Regional Image of Tourism Tasmania/Robert JonesTourism Tasmania/Robert Jones

Tasmania villas: Although Tasmania is best-known as the home of the Tasmanian devil, this ruggedly beautiful island 240 kilometres off the south-eastern coast of Australia offers far more than bad-tempered animals. If you're planning a trip to Tasmania, the villas for rent through www.selfcateringhols.com may be just what you're looking for. Our Tasmania villas enjoy pristine settings and come fully equipped with everything you'll need for a comfortable stay. All our Tasmania villas are available for flexible, short-term rental.

Tasmania is a land of stunning natural beauty, and more than a third of the land here is protected as either a national park or a Tasmanian wilderness world heritage area. The air in Tasmania has been deemed the cleanest in the world, and the waters and soil are pristine.

For long, golden beaches and the wildlife-packed Mt. William, head to the north east coast of Tasmania. A villa here is a great option for those who want beautiful beaches and beautiful inland scenery. Towns like St. Helens and Bridport provide restaurant and entertainment options, while the endless variety of landscapes in the area -- here you'll find everything from rainforests to mountain peaks -- are sure to keep you busy during the day. Further down Tasmania's east coast are national parks like Douglas-Apsley and Freycinet, a favourite with bushwalkers and sea kayakers. Great beaches are strung along the coast here. Even further south you'll find the fascinating Tasman Peninsula, where mind-boggling cliffs and Tasmania's most historic town, Port Arthur, await.

Hobart, also in the south east, is the capital and main point of entry of Tasmania. A villa in this transportation hub is ideal for those who want easy access to mainland Australia and to other points in Tasmania. Hobart is a vibrant town known for its art scene and for its waterfront area.

Tasmania's north west is packed with possibilities as well. Take a walk around Rocky Cape, known for its native orchids, and stroll through the historic streets of Stanely, one of Australia's prettiest towns. Make an excursion out to Cape Grim, where the sea air was tested as the world's cleanest, or try a river cruise on the Arthur River, home to many sea eagles. On the west coast explore the mining towns of Strahan, Tullah, Zeehan and Rosebery. From here you can head up the Gordon River into the heart of the rainforest.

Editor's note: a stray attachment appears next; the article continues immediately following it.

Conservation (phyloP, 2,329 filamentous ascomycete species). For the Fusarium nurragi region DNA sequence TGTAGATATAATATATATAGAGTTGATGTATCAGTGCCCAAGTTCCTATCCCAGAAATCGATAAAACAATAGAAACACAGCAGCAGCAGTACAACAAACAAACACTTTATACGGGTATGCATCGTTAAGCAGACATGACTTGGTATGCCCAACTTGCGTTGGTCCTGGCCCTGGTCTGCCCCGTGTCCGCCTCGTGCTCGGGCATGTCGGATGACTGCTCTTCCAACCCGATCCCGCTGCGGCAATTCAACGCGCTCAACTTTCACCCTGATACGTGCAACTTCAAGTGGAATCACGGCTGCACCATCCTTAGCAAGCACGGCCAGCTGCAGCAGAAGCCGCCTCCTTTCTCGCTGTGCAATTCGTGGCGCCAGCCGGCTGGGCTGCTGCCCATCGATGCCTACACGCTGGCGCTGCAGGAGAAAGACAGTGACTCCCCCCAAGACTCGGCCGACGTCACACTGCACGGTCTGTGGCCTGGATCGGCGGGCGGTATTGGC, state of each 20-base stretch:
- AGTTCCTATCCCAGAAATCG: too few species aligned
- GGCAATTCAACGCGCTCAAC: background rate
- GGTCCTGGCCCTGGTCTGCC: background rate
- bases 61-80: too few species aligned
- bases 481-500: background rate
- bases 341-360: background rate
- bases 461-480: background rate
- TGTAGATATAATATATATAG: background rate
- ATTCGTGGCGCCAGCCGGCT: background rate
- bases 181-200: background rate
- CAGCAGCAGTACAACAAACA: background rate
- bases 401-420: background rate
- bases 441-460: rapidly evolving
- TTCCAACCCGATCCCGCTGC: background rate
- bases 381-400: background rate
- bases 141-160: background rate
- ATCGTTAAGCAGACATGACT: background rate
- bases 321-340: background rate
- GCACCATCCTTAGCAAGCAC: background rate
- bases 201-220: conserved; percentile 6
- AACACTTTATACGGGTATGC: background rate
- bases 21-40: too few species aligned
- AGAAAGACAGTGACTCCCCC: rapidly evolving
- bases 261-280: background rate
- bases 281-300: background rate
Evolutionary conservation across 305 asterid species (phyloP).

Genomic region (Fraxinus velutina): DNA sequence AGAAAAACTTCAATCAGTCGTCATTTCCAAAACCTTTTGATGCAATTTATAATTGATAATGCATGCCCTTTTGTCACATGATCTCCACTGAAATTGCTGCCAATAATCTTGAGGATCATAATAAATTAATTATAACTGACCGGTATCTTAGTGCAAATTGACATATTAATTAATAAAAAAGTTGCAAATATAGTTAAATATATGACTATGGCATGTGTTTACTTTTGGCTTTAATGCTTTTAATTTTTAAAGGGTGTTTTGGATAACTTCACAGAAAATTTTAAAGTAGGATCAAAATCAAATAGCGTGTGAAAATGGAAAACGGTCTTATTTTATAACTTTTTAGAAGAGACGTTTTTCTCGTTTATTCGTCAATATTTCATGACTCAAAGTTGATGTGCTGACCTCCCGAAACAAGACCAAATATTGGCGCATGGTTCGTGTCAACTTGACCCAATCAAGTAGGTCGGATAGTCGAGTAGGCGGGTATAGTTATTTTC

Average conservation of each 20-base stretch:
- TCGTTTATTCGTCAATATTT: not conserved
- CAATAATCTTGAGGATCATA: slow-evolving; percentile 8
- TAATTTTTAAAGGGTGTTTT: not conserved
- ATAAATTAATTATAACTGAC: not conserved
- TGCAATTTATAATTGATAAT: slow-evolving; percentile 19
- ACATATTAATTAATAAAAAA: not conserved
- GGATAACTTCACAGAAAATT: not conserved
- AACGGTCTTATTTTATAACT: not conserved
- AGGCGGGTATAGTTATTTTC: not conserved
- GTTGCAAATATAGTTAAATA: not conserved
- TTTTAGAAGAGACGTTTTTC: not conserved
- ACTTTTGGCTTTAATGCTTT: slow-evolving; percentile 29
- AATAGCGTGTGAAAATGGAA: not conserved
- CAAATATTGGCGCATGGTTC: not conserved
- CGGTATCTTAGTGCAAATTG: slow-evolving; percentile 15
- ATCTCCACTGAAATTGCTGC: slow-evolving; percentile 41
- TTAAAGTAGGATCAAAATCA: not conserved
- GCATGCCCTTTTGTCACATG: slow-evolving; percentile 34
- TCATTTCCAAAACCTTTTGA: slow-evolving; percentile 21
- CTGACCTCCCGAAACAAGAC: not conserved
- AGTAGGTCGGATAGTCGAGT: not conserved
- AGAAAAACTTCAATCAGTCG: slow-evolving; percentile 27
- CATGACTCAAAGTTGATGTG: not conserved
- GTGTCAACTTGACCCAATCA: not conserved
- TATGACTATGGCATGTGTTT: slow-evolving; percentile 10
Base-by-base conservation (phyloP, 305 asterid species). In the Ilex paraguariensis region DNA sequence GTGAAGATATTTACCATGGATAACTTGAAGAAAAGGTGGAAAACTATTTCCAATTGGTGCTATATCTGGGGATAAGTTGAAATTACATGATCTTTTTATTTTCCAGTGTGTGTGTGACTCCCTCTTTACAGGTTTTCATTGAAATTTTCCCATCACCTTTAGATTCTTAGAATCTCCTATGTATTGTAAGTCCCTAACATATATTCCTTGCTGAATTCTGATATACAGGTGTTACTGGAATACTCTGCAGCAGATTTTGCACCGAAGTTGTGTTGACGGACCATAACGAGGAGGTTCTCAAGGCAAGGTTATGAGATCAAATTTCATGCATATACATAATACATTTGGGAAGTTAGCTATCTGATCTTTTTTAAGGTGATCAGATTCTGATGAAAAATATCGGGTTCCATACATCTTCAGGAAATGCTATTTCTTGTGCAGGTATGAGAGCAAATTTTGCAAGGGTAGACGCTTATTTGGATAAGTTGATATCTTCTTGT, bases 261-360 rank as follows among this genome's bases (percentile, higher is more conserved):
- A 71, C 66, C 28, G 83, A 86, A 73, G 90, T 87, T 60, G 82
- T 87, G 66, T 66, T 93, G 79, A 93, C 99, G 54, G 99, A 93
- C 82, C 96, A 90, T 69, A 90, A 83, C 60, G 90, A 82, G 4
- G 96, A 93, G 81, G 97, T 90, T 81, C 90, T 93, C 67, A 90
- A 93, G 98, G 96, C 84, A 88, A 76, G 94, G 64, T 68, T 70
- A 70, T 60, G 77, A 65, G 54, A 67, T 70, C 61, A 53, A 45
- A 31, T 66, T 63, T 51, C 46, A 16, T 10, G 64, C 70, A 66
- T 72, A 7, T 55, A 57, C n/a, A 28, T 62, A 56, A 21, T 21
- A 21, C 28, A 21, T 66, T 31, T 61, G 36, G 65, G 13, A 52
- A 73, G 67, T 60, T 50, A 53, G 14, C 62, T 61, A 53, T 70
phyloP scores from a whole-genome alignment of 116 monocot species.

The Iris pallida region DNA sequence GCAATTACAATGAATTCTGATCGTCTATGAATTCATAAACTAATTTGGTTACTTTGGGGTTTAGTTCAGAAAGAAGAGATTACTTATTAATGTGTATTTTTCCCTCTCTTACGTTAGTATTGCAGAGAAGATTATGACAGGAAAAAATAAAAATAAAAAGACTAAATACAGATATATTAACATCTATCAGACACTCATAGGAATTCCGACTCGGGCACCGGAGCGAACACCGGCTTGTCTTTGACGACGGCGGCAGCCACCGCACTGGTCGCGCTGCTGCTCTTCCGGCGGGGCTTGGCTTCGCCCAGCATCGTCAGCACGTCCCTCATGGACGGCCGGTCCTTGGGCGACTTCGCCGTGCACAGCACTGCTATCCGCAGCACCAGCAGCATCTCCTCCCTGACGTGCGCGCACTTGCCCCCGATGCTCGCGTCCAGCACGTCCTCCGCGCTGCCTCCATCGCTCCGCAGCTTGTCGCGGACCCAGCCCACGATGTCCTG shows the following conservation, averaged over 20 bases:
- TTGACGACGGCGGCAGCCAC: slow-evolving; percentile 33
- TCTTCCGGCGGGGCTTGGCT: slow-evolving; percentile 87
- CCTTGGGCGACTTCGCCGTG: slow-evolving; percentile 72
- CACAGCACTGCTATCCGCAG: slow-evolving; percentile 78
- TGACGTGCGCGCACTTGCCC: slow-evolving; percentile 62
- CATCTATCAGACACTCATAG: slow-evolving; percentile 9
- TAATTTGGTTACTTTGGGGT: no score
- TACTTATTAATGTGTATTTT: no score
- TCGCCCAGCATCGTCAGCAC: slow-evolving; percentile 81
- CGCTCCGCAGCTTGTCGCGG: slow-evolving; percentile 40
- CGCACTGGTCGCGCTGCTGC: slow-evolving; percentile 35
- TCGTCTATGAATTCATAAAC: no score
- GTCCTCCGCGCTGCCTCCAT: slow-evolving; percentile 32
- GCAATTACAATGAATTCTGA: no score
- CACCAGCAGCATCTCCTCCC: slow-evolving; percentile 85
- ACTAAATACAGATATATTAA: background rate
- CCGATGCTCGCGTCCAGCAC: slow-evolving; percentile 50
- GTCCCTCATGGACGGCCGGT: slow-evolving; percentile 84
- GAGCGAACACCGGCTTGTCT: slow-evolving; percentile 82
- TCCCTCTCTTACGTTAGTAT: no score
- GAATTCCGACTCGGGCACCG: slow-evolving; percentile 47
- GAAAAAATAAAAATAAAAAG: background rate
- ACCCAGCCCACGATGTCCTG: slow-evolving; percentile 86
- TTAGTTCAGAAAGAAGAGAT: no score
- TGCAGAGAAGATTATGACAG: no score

Regional Image of Tourism Tasmania/Robert JonesTourism Tasmania/Robert Jones

Tasmania enjoys a temperate maritime climate with four distinct seasons. Summers are warm with up to 15 hours of sunshine, while crisp weather ideal for outdoor sports marks Autumn. Winters are clear and cold, and Springtime is cool and full of wildflowers.

Rainfall on Tasmania varies dramatically. The capital, Hobart, is Australia's second-driest state capital, while Tasmania's west coast is a lush rainforest that receives 2400mm of rainfall a year.

Mean daily maximum and minimum temperatures in Hobart are, by month: Jan 22?C/12?C, Feb 22?C/12?C, Mar 21?/11?C, Apr 18?C/9?C, May 15?C/7?C, Jun 13?C/5?C, Jul 13?C/4?C, Aug 13?C/5?C, Sep 15?C/6?C, Oct 17?C/7?C, Nov 19?C/9?C, Dec 21?C/11?C.

Regional Image of Tourism Tasmania/Robert JonesTourism Tasmania/Robert Jones

If you're traveling from the UK, you'll have to first fly to mainland Australia before heading on to Tasmania. The total travel time from London to Hobart, Tasmania, is 25 to 30 hours.

If you're flying to Tasmania from Australia, there are direct connections from Sydney, Melbourne, Brisbane and Adelaide on airlines like Quantaslink, Virgin, Jetstar and Regional Express. Another popular way to reach Tasmania is by ferry. Overnight ferries link Tasmania is Melbourne and Devonport via the Bass Strait.

Once on Tasmania, hiring a car is the best way to explore the island. The island is surprisingly compact, and the road and highway network is easy to follow.

Regional Image of Tourism Tasmania/Robert JonesTourism Tasmania/Robert Jones

Tasmania's majestic beauty is an open invitation to get out and enjoy this natural paradise. Hiking, mountain biking, climbing, white water rafting, scuba diving, fishing, kayaking, hang gliding, golfing? the list of activities to choose from is long and varied.

Walkers and trekkers should head to one of Tasmania's 20 national parks, like Cradle Mountain-Lake St. Clair, home to Tasmania's best-known hiking trail, and Franklin Gordon Wild Rivers, known for its rushing rivers and profound gorges. For keen long-distance hikers, a multi-day bushwalk is a great option.

Water sports are available throughout the island. Rivers and their estuaries are the place for trout and salmon fishing, while rushing rivers like the Picton or Huon Rivers provide thrilling spots for whitewater rafting. Head to the East Coast or to tranquil Flinders Island for scuba diving (Tasmania is said to be one of the world's best temperate diving destinations) and sailing.

In winter, you can go downhill skiing in areas like Ben Lomond national park.

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